Post  medo on Sat Jul 08, 2017 3:33 pm



    Turbines in Crimea.
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    auslander

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    Re: Crimea's integration into Russian Federation:

    Post  auslander on Sun Jul 09, 2017 6:41 am

    marat wrote:
    auslander wrote:Complete and on line projection is early '18.
    Thank you.
    After they complet it how moch of electricity Crimea will need to "import" from mainland and how much it will be produced in Crimea?

    None. Another TTP is being built at Simferopol about 80 klicks to the east of our berg. Between the two plants in theory there is enough excess capacity to handle growth for the next 40 years. However, the power feeds from the mainland will be kept and used plus more in the Kerch bridge system, just in case.

    marat

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    Re: Crimea's integration into Russian Federation:

    Post  marat on Sun Jul 09, 2017 7:43 am

    That is great thank you Auslander.

    I now that i am borring Smile but do you have any info regarding new solar plants in Crimea, iirc several of those plants were planed as well.

    And what is situation regarding watter supply? As far as i know there is enought watter for drinkig and fore household usage but is there any project to provide supply for farming. I think that watter will be hardes think to make Crima self-sufficient.
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    medo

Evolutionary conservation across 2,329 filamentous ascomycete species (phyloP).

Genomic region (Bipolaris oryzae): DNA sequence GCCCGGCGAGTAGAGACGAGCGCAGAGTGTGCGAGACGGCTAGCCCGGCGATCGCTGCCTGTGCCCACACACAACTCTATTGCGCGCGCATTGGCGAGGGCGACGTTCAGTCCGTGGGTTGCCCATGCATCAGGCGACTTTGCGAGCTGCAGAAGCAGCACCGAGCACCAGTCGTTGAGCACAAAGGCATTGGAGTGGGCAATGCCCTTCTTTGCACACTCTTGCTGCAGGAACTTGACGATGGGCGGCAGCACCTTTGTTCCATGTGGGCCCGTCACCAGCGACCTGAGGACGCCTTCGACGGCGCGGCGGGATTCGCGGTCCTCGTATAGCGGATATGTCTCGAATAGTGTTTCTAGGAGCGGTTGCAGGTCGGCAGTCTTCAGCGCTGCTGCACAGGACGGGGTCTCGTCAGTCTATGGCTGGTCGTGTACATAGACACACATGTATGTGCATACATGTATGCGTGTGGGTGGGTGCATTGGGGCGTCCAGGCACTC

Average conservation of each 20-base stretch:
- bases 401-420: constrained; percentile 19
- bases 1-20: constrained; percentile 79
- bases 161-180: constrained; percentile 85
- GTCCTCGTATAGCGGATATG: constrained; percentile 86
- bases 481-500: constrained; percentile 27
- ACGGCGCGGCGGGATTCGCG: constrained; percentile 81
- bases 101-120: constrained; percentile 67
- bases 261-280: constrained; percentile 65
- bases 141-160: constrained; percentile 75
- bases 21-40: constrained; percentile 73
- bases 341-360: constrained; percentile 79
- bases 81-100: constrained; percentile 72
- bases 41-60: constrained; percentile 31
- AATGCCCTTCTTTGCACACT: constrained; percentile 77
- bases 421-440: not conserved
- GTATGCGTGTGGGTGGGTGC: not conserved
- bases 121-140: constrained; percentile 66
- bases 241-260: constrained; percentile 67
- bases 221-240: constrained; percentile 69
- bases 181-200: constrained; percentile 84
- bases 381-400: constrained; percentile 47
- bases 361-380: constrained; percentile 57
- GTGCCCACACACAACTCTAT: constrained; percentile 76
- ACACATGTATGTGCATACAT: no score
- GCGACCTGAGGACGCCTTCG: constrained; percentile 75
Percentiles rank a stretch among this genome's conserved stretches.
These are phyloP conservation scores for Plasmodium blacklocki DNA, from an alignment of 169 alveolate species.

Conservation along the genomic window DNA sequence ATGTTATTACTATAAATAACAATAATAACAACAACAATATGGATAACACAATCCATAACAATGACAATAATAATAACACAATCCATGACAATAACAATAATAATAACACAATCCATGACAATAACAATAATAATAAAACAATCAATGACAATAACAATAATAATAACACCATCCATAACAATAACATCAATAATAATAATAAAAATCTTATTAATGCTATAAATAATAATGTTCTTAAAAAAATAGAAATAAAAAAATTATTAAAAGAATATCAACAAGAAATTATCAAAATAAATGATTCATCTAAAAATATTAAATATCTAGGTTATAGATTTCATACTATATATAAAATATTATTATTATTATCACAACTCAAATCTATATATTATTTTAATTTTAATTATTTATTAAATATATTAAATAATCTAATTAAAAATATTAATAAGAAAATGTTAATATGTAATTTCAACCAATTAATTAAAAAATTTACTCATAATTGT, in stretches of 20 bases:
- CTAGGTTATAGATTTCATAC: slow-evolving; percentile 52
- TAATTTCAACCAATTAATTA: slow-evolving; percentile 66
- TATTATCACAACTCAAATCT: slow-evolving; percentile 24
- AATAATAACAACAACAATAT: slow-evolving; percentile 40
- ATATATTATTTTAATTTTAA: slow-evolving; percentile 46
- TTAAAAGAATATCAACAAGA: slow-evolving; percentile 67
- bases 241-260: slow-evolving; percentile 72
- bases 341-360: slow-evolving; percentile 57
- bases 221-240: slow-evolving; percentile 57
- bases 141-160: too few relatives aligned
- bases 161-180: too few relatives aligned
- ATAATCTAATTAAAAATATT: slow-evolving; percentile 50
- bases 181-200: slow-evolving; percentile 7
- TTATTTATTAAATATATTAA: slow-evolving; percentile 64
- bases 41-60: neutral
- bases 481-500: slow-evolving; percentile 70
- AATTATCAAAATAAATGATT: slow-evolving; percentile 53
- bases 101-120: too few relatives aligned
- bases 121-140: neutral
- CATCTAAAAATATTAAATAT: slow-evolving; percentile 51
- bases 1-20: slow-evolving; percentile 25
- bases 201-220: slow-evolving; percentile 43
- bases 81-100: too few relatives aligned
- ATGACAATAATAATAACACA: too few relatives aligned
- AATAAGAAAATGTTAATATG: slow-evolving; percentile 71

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    Re: Crimea's integration into Russian Federation:

    Post  medo on Sun Jul 09, 2017 10:48 am

    As I know, Crimea have enough water for farming autochtone traditional crops. Water from canal was mostly used for rice producing, which need a lot of water in some period of time. Crimea now doesn't produce rice and transitioning to more traditional crops as well as to fruit plantages and vineyards will reduce their need for water from canal and their own water sources will be enough.
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    PapaDragon

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    Re: Crimea's integration into Russian Federation:

    Post  PapaDragon on Sun Jul 09, 2017 3:18 pm

    medo wrote:As I know, Crimea have enough water for farming autochtone traditional crops. Water from canal was mostly used for rice producing, which need a lot of water in some period of time. Crimea now doesn't produce rice and transitioning to more traditional crops as well as to fruit plantages and vineyards will reduce their need for water from canal and their own water sources will be enough.

    I am quite surprised that they were bothering with rice in the first place.

    Just buy that stuff from Asia (they are drowning in it already) and focus on crops with actual profit margin.
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    kvs

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    Re: Crimea's integration into Russian Federation:

    Post  kvs on Sun Jul 09, 2017 6:13 pm

    PapaDragon wrote:
    medo wrote:As I know, Crimea have enough water for farming autochtone traditional crops. Water from canal was mostly used for rice producing, which need a lot of water in some period of time. Crimea now doesn't produce rice and transitioning to more traditional crops as well as to fruit plantages and vineyards will reduce their need for water from canal and their own water sources will be enough.

    I am quite surprised that they were bothering with rice in the first place.

    Just buy that stuff from Asia (they are drowning in it already) and focus on crops with actual profit margin.

    Yeah, rice plantations in semi-arid Crimea are rather idiotic. Keep the production to the wet tropics where it belongs.